A week has passed since Pres Ramaphosa’s Covid-19 battle plan announcement and it seems likely that this evening a national lockdown will be announced. Covid-19 cases in SA now shot up to 402. No cases yet in Grahamstown but inevitably it is getting closer. The major concern is less affluent communities who seem unaware of the pending crisis. Refer photos taken today. 1 April (or perhaps earlier) is Social Grant payment day. Critical role for municipal, health, SASSA and officials from the major banks to ensure those ATM queues are Covid-19-Proof. Perhaps it’s a job for the military.
With deep respect to the health pandemic and the necessary measures implemented, this post focuses on the economic impact of the pandemic and the devastating impact it could have here in Grahamstown. The perspective is Grahamstown but this little city is a microcosm of South Africa (and beyond) so these thoughts are broadly applicable.
The backbone of Grahamstown’s economy is education and edu-tourism related to Rhodes University and the private schools. Social grants (the upside and downside) plays its part too. Students and scholars have been sent home. Dispersed like seeds across the world. Some returned as far as Kenya, Hong Kong and Austria. The local ice-cream parlour is missing them. On a broader scale, sports fixtures and festivals have been cancelled. The big one, the National Arts Festival in June, cancelled. Income projections for B&B’s, restaurants etc destroyed and ZERO certainty when a semblance of normality will return. The wildlife industry has similarly slashed their income projections. Trips to Grahamstown to stock up for the needs of guests no longer necessary. The ripple effect on the Grahamstown economy could be catastrophic.
It’s difficult to offer advice and hope in these times of unprecedented uncertainty. I sat (almost alone) at a local pub last Friday afternoon and imagined that a similar atmosphere must have quietly invaded such places at the start of WWII.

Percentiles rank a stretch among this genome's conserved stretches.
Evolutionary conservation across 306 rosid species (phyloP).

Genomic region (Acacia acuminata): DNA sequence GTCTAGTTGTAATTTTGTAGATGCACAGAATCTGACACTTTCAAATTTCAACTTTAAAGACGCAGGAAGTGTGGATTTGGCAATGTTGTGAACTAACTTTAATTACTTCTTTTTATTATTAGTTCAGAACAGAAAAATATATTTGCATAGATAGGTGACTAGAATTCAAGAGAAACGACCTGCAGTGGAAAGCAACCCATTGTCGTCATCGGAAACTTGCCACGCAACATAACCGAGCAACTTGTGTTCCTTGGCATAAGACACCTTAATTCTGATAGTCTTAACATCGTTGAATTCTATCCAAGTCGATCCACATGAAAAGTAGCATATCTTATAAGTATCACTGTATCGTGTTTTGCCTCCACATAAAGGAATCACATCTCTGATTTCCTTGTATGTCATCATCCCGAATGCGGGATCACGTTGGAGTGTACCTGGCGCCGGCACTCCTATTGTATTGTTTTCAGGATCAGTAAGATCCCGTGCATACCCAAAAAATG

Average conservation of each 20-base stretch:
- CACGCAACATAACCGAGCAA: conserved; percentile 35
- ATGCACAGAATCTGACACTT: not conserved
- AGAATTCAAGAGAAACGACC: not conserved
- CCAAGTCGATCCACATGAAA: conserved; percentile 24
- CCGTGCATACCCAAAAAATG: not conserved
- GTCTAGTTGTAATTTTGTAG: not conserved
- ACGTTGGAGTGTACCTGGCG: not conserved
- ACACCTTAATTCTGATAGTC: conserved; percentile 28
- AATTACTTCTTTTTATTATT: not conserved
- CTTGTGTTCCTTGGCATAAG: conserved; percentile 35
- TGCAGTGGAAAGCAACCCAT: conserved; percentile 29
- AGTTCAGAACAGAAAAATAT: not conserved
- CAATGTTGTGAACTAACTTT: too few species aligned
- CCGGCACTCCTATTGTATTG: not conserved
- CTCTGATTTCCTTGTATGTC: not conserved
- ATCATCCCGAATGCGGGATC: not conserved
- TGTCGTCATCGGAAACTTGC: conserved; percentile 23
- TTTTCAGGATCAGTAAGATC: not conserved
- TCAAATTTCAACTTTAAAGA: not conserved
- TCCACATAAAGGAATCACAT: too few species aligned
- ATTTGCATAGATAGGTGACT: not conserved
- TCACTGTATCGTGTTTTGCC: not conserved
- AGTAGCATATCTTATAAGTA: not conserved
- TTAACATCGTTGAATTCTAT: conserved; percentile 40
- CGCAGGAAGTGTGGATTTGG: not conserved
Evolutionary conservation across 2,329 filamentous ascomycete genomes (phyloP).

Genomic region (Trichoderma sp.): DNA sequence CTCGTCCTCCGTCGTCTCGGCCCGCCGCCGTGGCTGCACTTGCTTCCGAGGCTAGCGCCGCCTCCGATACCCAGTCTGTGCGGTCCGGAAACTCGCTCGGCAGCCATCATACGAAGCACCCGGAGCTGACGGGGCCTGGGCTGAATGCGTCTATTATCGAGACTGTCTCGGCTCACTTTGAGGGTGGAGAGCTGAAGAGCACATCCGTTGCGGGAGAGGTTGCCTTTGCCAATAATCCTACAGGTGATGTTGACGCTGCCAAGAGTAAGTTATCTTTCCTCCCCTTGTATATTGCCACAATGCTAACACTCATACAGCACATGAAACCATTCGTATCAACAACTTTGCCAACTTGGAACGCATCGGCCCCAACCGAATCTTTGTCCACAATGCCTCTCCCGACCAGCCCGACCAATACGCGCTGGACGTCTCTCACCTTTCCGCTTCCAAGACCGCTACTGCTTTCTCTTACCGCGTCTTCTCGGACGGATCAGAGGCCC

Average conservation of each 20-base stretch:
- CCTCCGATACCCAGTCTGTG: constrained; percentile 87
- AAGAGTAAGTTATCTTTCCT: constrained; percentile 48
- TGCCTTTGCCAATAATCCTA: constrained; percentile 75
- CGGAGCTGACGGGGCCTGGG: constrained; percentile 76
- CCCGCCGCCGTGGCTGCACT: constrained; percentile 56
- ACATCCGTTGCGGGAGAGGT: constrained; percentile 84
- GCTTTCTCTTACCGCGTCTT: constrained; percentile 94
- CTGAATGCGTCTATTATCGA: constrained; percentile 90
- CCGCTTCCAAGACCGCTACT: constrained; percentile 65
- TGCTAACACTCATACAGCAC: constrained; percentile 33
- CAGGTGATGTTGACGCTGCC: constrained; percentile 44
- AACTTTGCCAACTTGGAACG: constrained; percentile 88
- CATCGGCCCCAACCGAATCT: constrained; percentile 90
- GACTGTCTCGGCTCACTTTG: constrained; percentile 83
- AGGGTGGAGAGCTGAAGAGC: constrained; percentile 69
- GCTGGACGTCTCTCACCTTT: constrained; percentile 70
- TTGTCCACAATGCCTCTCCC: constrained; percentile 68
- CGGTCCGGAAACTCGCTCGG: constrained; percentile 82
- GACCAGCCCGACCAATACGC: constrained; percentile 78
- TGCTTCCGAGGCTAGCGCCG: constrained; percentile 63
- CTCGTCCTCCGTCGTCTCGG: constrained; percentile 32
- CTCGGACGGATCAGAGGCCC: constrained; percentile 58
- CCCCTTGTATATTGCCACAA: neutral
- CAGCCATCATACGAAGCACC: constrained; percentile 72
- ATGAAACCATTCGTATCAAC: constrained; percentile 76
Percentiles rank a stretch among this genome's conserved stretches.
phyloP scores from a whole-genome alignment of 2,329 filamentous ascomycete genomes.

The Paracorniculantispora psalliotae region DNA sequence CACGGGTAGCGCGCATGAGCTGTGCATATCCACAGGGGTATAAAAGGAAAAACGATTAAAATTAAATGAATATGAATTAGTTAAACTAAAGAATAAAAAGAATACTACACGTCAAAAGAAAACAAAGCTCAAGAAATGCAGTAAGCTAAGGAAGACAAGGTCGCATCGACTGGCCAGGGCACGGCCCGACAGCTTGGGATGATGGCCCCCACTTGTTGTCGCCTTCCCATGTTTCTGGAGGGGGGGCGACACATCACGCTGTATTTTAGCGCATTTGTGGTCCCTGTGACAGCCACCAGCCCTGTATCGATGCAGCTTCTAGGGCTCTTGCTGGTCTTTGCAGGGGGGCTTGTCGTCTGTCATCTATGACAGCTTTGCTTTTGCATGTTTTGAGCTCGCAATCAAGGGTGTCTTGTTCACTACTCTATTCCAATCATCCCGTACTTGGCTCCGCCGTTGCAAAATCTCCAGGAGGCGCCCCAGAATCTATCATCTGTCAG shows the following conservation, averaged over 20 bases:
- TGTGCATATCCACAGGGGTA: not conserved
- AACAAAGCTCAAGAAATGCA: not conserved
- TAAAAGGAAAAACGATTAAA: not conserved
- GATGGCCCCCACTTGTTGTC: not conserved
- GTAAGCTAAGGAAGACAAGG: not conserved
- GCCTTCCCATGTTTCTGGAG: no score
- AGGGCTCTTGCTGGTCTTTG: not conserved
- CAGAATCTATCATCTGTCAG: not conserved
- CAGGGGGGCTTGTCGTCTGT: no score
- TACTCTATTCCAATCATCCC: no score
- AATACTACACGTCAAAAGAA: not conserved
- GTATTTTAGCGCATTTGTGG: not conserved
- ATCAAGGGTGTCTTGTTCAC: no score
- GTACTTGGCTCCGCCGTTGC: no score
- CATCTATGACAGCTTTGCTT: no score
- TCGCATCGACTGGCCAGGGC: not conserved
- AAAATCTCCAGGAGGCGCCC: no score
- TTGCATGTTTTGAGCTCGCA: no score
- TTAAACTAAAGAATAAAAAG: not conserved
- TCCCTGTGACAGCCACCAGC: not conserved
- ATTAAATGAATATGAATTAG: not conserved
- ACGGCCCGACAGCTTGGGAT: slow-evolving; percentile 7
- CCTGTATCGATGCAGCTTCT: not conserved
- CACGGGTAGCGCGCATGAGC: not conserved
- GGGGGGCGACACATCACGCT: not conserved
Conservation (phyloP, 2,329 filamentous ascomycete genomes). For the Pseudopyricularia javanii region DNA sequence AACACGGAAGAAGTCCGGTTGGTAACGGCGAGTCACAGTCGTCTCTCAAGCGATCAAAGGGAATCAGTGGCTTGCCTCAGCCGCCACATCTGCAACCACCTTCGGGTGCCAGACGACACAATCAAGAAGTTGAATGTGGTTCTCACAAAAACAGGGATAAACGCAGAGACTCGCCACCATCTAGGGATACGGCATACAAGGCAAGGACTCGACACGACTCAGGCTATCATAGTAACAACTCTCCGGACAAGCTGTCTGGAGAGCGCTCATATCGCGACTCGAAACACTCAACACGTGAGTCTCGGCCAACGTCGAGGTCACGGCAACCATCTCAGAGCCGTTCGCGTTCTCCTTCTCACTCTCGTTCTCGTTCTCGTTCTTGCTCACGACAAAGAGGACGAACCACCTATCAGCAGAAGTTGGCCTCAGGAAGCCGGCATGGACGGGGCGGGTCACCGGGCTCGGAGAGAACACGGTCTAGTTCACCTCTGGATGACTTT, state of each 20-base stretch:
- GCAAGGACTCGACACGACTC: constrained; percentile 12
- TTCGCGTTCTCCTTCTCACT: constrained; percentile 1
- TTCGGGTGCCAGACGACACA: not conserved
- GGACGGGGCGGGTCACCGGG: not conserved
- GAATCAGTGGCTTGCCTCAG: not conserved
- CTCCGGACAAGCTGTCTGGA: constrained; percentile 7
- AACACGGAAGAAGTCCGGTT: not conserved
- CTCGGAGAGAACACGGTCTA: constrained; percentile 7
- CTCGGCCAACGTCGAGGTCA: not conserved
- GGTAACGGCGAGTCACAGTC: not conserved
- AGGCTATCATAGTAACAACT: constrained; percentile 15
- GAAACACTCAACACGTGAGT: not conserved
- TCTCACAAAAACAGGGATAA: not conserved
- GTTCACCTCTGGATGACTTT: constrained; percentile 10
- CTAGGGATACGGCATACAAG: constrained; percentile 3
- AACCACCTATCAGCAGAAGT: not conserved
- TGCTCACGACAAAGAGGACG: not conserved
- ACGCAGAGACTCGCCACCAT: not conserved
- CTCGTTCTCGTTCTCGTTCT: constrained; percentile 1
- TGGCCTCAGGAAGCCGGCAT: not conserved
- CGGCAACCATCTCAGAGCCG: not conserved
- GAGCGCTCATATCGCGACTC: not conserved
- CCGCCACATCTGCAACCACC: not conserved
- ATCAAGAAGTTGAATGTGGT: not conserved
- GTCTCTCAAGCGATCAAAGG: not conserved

There was no “Monday in Makhanda” last week. Frankly, with the above in mind, I was in a state of shock and near-panic unable to order my thoughts and write anything constructive. The Grahamstown Project (a fledgling training / tourism business), like most businesses in Gtown, is in for severely challenging times. I spent last Monday / Tuesday in deep introspection. I lay awake in the dark hours with the sounds of restless, agitated dogs barking across the valley. On the positive side it allowed me the opportunity to re-examine priorities and relationships. Bunkering down playing back-gammon, scrabble etc is marvellous. I spoke with many people. People on the streets of Grahamstown and in the tall buildings of Johannesburg. How do I Covid-19-Proof my business? What is the worst-case scenario? How do I care for those dependent on me and whose loyalty etc I am dependent upon? My view. Support the vulnerable, big business can look after themselves. We live in a completely new world and the rules are different.
Slowly (if 2 days is slow in the context of an upside-down world) fragments of the necessary survival plan took shape and the Covid-19 Battle Plan for TGP is now being implemented. No one can tell when this gargantuan storm will pass but it will. It’s going to be tough but I’m up for the challenge! I’d like to repeat that we are all in the same boat. Perhaps little two-person kayaks spread across a ferocious ocean is a better analogy. One day we will be rid of this curse and the students, scholars and festivals will return. We need to be ready. Paddle hard friends and live with hope.
Best wishes and stay safe.